And btw Piracy on Console is a big problem too, but the relation(Customer/sales/pirated is not that high currently...not yet, but give it more time.

Wouldn't it be cool to have only 50/5Kb bandwith again to let publishers think their games don't get pirated?(Which was never true in the first place.)

Posted:4 years ago

#11

Jeff Wayne
Technical Architect

83 37 0.4
Miles, the DoS attack showed that Ubisoft had no backup plan whatsoever in the event of something affecting their 'always-on' server. Not only is it of huge concern that the game is tied to whenever Ubisoft decide to turn off their server with no guarantee of a patch to bridge that, but there is no backup plan whatsoever in the event of something affecting the server in this early stage!

The 'always on' server is the critical point of failure here and if it falls down for whatever reason then that translates to legitimate customers being unable to play the game that they legally purchased. Some would argue that it took an unacceptable evil to unmask an unacceptable evil.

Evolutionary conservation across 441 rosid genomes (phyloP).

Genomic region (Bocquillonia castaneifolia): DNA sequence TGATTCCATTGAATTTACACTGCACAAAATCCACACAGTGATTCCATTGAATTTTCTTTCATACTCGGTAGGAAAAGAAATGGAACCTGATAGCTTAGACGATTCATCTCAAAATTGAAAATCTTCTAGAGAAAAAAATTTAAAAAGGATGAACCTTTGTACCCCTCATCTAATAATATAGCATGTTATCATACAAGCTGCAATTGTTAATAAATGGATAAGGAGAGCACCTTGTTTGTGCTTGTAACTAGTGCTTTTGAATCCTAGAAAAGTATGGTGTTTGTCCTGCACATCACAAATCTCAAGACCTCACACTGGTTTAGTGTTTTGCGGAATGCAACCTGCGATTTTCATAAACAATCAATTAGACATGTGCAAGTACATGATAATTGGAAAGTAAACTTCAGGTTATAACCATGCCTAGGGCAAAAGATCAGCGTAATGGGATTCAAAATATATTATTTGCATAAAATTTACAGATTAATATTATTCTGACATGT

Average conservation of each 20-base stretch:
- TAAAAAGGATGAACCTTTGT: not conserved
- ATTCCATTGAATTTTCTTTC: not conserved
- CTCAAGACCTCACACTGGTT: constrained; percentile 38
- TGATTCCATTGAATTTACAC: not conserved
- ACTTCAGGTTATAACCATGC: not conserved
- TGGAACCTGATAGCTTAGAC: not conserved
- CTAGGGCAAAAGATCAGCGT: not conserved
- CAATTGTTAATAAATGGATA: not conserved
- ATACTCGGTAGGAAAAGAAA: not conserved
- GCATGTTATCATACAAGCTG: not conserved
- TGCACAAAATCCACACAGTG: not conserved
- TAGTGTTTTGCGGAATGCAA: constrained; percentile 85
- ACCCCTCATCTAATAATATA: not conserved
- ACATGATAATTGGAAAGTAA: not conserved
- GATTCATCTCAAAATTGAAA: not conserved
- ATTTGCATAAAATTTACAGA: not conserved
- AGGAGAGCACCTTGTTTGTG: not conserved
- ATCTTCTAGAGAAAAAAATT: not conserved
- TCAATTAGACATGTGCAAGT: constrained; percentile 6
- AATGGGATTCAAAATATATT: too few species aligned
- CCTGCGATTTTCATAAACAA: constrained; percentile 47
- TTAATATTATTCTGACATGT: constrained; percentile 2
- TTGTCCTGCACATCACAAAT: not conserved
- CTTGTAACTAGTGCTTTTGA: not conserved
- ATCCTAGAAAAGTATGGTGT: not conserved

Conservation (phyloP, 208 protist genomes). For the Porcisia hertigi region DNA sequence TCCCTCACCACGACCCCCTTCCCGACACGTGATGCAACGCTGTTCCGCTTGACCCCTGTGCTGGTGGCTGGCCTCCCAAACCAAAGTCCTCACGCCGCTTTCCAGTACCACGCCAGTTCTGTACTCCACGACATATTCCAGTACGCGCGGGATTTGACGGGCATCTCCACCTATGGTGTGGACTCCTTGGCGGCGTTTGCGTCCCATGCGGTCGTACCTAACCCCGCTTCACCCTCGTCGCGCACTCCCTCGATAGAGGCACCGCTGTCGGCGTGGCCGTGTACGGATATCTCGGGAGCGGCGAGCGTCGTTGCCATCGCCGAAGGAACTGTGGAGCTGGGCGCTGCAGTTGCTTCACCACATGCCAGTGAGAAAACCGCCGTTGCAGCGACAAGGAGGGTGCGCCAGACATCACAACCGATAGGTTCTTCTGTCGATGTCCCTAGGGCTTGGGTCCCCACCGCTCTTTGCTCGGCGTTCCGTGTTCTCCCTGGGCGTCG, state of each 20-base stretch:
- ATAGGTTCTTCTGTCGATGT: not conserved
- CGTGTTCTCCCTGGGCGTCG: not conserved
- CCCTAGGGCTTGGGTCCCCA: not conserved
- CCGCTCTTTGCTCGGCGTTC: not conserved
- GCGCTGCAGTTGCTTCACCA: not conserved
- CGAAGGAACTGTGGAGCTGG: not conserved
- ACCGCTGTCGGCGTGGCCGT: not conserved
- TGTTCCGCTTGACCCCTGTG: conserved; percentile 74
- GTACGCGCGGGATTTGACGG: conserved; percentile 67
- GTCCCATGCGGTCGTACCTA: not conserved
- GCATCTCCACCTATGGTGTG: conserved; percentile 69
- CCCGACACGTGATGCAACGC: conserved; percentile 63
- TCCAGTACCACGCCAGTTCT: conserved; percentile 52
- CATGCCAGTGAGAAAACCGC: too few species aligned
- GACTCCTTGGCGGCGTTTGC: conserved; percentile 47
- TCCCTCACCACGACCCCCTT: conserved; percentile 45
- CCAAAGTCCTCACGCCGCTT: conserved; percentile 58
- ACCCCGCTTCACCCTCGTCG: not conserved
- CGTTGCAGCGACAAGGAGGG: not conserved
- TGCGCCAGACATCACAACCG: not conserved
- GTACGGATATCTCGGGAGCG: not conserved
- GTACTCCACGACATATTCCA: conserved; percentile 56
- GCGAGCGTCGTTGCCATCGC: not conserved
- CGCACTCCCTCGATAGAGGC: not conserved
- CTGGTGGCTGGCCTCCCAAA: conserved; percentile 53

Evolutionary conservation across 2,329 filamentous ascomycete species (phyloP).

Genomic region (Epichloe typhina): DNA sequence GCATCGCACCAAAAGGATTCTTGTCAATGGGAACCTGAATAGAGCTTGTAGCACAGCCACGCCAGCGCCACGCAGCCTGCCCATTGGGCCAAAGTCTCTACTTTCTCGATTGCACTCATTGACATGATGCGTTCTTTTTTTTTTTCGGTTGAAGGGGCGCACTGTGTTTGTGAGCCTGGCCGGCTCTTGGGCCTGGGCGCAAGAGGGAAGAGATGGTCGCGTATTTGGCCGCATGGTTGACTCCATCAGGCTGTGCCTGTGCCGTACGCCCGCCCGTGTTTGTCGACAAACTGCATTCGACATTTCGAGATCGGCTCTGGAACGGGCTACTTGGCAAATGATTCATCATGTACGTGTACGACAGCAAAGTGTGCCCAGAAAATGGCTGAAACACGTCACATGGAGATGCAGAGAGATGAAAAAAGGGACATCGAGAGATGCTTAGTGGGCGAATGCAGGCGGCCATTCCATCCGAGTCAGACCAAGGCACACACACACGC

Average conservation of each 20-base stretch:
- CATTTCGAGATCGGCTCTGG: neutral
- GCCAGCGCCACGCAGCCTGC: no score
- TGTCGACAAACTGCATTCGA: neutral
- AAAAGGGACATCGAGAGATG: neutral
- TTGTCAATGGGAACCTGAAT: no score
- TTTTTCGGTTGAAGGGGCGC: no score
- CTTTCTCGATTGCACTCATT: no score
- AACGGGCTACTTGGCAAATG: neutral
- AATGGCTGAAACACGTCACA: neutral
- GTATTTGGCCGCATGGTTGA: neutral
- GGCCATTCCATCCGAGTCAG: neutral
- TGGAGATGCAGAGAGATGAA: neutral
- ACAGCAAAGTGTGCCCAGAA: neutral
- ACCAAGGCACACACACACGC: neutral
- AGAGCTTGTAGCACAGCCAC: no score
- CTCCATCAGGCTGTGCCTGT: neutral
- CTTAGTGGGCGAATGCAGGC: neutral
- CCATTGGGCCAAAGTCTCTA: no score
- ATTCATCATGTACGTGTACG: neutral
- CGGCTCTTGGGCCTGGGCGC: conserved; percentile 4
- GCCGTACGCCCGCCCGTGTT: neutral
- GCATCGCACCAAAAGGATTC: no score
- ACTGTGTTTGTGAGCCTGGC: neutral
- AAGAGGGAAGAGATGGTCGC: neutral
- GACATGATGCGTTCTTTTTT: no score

As for pirates and the likes being the reason for DRM, well yes of course but no DRM exists yet that successfully combats piracy. The only DRM that exists is of an ilk that drives legitimate customers bananas all the while the pirates play away merrily unaffected by such concerns. This fact is almost surreal!

Posted:4 years ago

#12
Jeff - my point is that they shouldn't need a back up plan. And shouldn't need the DRM in the first place.

As for your last paragraph, that's not actually true. There's been nothing so far that I know of that has eradicated piracy, but most of the DRM solutions combat it to some degree.